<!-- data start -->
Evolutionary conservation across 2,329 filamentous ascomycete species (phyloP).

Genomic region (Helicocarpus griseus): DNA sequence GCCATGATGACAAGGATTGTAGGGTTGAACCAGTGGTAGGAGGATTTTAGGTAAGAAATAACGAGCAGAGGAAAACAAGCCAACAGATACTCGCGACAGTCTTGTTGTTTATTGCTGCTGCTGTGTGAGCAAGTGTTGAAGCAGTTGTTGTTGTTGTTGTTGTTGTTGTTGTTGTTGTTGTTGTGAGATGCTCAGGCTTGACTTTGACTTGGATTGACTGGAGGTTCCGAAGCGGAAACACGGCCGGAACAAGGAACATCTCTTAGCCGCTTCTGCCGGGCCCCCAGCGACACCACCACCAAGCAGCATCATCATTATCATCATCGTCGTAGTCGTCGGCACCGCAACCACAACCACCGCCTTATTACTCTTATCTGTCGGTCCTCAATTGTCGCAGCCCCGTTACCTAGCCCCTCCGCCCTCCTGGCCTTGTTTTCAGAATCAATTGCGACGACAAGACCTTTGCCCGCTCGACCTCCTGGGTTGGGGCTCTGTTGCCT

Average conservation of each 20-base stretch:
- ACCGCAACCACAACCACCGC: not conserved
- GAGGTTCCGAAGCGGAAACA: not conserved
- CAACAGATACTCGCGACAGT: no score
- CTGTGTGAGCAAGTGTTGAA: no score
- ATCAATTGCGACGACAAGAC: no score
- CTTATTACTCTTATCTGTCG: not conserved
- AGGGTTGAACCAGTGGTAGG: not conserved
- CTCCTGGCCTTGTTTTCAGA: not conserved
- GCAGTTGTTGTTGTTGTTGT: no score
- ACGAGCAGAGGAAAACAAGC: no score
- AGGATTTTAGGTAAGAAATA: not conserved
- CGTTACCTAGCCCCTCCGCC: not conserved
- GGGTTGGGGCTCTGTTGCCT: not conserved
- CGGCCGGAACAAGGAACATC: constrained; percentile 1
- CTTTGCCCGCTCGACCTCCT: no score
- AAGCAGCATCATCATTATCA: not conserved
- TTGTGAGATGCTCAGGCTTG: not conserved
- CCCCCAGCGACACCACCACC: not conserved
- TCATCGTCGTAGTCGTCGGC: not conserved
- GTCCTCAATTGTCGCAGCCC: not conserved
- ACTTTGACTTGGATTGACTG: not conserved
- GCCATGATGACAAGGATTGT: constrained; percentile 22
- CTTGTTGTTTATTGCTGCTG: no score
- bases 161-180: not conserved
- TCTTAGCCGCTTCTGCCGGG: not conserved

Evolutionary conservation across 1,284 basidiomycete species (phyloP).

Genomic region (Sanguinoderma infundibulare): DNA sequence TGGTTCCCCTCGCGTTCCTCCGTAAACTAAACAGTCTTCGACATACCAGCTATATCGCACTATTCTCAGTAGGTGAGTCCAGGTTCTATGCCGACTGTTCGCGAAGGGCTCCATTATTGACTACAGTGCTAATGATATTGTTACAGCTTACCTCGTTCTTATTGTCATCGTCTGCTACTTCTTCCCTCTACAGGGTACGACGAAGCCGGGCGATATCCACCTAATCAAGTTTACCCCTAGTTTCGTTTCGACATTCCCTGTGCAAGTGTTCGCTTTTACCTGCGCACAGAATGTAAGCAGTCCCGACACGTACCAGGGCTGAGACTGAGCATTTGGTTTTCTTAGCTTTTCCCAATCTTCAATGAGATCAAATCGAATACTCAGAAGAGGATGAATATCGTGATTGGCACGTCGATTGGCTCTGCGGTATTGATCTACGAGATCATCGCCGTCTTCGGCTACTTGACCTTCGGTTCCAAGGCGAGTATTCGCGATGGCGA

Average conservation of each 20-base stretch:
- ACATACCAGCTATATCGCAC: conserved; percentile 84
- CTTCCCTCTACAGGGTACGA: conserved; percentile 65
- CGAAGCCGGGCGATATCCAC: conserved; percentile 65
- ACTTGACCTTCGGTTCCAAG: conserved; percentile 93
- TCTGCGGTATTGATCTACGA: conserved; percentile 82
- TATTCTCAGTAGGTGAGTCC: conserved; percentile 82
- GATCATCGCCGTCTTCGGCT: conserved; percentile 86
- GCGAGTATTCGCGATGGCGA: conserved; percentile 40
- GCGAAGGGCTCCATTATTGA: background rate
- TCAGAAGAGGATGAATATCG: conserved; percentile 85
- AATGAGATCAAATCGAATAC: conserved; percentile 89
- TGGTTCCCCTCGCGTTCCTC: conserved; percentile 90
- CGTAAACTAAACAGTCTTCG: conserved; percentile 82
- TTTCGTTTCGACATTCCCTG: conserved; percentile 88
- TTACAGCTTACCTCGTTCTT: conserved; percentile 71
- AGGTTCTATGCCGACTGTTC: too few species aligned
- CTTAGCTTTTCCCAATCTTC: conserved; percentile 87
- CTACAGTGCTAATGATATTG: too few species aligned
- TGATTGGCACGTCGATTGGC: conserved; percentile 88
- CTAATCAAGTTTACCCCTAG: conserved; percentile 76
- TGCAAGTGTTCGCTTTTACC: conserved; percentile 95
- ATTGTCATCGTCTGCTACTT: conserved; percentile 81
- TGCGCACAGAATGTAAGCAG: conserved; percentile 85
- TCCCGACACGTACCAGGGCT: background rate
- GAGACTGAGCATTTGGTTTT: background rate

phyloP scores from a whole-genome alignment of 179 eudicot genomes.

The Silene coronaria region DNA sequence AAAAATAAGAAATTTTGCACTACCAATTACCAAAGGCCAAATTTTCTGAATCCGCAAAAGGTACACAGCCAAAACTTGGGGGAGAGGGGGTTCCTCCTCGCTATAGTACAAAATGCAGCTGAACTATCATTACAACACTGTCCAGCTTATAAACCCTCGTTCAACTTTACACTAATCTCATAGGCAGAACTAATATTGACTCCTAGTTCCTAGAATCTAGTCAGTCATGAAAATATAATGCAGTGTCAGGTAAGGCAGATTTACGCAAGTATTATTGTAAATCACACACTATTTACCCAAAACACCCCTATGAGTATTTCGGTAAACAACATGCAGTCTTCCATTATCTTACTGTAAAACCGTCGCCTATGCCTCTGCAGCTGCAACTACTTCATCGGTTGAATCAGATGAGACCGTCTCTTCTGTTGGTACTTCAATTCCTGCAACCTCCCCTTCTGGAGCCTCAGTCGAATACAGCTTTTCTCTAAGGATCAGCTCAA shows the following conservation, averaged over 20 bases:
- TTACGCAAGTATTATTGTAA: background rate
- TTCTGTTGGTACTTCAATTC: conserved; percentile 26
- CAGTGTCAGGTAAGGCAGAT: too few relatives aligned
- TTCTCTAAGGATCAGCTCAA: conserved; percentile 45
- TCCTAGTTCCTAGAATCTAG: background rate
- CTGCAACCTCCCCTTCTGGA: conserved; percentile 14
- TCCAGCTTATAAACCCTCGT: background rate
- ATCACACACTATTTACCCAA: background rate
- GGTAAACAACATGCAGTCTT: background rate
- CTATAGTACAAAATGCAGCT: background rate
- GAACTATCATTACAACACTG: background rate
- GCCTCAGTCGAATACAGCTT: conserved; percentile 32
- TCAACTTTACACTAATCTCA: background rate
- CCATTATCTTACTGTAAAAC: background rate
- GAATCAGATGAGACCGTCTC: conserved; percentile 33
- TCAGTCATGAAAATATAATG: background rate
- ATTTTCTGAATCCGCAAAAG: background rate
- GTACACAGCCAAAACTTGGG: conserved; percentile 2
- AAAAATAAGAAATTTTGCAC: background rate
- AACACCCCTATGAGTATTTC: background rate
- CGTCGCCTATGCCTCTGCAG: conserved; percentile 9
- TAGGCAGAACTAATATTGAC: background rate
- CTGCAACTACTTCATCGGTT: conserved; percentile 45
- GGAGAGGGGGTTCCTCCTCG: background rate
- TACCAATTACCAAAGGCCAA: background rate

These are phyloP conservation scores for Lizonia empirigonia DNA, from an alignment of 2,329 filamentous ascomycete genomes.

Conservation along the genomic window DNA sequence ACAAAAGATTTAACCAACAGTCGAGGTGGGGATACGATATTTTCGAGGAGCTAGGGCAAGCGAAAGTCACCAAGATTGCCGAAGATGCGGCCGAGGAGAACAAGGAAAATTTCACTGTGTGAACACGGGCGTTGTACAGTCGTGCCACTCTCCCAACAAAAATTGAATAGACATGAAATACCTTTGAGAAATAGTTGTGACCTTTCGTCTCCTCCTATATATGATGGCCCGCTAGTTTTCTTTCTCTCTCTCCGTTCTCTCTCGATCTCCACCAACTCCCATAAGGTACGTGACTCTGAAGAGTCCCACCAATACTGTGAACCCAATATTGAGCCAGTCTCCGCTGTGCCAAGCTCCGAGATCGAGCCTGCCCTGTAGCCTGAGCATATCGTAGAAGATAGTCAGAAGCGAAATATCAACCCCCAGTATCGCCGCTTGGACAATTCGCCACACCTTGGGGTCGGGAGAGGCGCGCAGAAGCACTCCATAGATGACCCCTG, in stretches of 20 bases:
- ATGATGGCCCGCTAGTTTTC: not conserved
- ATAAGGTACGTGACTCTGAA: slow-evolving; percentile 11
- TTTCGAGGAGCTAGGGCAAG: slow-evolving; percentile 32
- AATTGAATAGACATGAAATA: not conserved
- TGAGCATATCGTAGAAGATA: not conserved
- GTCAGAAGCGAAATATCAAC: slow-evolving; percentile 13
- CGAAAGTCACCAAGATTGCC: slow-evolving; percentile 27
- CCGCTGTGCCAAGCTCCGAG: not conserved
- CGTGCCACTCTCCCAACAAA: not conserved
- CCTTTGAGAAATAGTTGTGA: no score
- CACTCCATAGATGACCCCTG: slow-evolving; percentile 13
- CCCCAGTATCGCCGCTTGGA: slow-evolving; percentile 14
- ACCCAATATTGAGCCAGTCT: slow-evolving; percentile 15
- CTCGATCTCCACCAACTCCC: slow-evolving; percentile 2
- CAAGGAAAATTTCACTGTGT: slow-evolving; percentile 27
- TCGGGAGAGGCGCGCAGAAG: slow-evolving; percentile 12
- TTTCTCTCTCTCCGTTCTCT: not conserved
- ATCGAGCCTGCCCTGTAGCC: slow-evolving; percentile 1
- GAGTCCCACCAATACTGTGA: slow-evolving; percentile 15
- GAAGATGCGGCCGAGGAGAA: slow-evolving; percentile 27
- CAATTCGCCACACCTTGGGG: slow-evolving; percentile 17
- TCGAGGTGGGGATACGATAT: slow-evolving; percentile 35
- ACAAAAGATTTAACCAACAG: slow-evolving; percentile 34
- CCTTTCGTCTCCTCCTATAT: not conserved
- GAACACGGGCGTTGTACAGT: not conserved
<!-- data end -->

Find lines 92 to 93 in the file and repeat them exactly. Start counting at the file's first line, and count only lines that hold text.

- CGAAAGTCACCAAGATTGCC: slow-evolving; percentile 27
- CCGCTGTGCCAAGCTCCGAG: not conserved